For Community Banks, the Worst May Not Be Over

For Community Banks, the Worst May Not Be Over

There’s a lot of talk lately about getting back to normal. People are getting vaccinated. Mask restrictions are easing. Towns and cities across America are opening up again. Businesses are beginning to call people back into the office and many industries are seeing signs of real recovery. 

Banking is something of a different story. Given the data that is disclosed by the larger publicly traded banks, you might believe that the worst is over.  For smaller privately held banks, that may not be the case. Frankly, we see three significant issues that community banks must still contend with.  

First, lending in certain commercial sectors such as hotels, restaurants, office buildings, and retail strip centers are common in community bank loan portfolios.  While these sectors may rebound, with the added time and aid provided by various government programs, it is clear that COVID continues to negatively impact many of these businesses.  More recently, the Federal government and CDC extended temporarily the moratorium on landlords being able to “evict” tenants who cannot pay their rents.  Assuming landlords use these rents to pay their mortgages, one can expect additional COVID loan deferrals or past due loans.  At some point, the impact of these issues will be fully disclosed.  Unfortunately, the disclosure of this information for non-publicly traded banks is still not available to the general public.  Only the banking regulators and the banks with these portfolios truly know the potential impact at this point.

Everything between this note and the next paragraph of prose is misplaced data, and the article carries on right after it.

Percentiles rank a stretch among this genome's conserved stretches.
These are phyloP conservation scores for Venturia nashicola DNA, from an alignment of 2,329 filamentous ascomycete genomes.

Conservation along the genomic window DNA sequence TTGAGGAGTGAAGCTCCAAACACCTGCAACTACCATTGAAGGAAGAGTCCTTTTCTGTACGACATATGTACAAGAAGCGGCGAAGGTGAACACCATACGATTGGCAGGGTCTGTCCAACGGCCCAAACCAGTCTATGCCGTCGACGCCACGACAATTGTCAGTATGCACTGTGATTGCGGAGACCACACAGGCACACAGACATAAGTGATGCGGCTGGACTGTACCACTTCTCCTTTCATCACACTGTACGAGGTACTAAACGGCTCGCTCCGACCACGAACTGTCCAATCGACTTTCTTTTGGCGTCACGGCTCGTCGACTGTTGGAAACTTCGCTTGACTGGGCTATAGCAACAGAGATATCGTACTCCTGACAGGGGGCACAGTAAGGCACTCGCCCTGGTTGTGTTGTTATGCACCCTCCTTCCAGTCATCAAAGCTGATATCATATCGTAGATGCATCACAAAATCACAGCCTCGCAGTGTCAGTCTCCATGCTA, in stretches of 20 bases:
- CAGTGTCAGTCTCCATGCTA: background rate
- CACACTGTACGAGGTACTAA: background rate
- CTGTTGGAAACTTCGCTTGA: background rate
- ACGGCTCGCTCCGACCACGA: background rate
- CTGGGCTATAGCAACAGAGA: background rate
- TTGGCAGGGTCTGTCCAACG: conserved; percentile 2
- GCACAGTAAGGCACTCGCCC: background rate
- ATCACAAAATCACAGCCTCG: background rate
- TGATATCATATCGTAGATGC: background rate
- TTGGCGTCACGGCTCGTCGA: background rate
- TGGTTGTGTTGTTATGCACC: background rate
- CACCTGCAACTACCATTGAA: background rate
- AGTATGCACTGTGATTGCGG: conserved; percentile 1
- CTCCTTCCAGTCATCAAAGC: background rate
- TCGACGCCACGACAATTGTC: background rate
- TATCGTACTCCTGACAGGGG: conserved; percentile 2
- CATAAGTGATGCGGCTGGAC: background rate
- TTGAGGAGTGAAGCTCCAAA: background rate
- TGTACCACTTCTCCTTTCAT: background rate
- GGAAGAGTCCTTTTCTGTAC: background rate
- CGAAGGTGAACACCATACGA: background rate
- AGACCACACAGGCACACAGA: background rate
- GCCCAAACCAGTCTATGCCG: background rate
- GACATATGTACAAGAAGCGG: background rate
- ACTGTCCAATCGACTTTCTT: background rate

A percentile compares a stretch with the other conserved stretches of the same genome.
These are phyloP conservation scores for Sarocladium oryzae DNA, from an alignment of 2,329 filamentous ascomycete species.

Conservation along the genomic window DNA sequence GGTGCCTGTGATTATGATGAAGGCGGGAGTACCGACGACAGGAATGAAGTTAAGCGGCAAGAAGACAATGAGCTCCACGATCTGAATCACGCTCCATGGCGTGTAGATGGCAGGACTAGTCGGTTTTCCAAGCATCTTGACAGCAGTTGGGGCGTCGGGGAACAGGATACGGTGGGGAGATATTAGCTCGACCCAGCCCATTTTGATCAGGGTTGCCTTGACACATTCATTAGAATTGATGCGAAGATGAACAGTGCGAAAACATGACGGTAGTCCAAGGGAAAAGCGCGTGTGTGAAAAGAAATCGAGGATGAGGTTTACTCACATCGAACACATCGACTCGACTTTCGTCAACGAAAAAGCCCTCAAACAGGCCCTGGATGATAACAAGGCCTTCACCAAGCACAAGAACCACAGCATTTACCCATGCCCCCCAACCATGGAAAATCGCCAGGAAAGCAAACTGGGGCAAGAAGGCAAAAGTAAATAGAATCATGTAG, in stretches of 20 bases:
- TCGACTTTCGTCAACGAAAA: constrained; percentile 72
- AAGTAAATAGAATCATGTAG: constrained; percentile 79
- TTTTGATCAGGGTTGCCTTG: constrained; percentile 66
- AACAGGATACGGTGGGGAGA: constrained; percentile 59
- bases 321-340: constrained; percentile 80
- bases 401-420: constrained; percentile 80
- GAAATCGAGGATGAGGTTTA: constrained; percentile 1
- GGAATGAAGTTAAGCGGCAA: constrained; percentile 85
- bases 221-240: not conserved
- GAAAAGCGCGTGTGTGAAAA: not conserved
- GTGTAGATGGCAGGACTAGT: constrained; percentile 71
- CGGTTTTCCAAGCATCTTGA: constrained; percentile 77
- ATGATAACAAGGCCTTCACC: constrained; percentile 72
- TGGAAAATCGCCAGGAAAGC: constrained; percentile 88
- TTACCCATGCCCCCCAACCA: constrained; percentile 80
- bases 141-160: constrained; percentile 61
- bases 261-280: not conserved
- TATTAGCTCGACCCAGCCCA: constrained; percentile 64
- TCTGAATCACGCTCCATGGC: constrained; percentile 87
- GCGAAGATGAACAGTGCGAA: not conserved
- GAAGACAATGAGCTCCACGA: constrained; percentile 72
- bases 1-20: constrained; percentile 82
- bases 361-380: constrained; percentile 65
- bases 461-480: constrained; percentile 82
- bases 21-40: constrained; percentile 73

Second, two rounds of PPP lending created strong growth in bank commercial loan portfolios and related origination fees in 2020 and 2021.  Unfortunately, these loans and related fees are one-time events by their nature.  Most of this growth will likely go away by the end of 2022.  Additionally, banks took proactive steps toward increasing loan loss reserves in 2020.  Many of these banks are now beginning to reverse these reserves to levels deemed to be more realistic.  Last, residential mortgage origination fees increased at many community banks to record levels, as customers took advantage of historically low mortgage rates.

The real question to be asked is: what do the core earnings of most banks look like after removing the positive impact of PPP fees, the reversal of excess 2020 loan loss provisions and normalizing mortgage fees?  We would contend that most community bank core earnings are flat to down in 2021, as loan growth in non-PPP sectors has been slow.  At the same time, customer bank deposits are growing as they wait for market interest rates to move upward.  As liquidity grows, banks have no place to invest these funds as falling market rates have resulted in near record lows for yields on investments.  When rates do rise, what will happen to mortgage fees and the growth in deposits?

Third, as we become more assured that COVID is under control, our economy will likely grow rapidly.  Unfortunately, our US economy is linked to what happens in the rest of the world, much of which is still grappling with high infection and low vaccination rates.  Additionally, the Delta variant is now raging in pockets of the U.S. and threatening to stall the effort to achieve herd immunity through mass vaccination. Lambda is the latest COVID variant increasing around the world, and as some experts theorize, could be worse than the Delta variant.  It is a race to vaccinate the United States and world populations amid speculation about the risks and benefits of taking these vaccines, even as we anticipate their full approval.   

All three of these issues are variables that need to be factored into strategic planning for the second half of this year and the first half of 2022, as well as into preparation for regulatory exams. Unexpected, and unpleasant, surprises may be lurking behind what could be interpreted as an initial rebound after such an unprecedented year.

Scroll to Top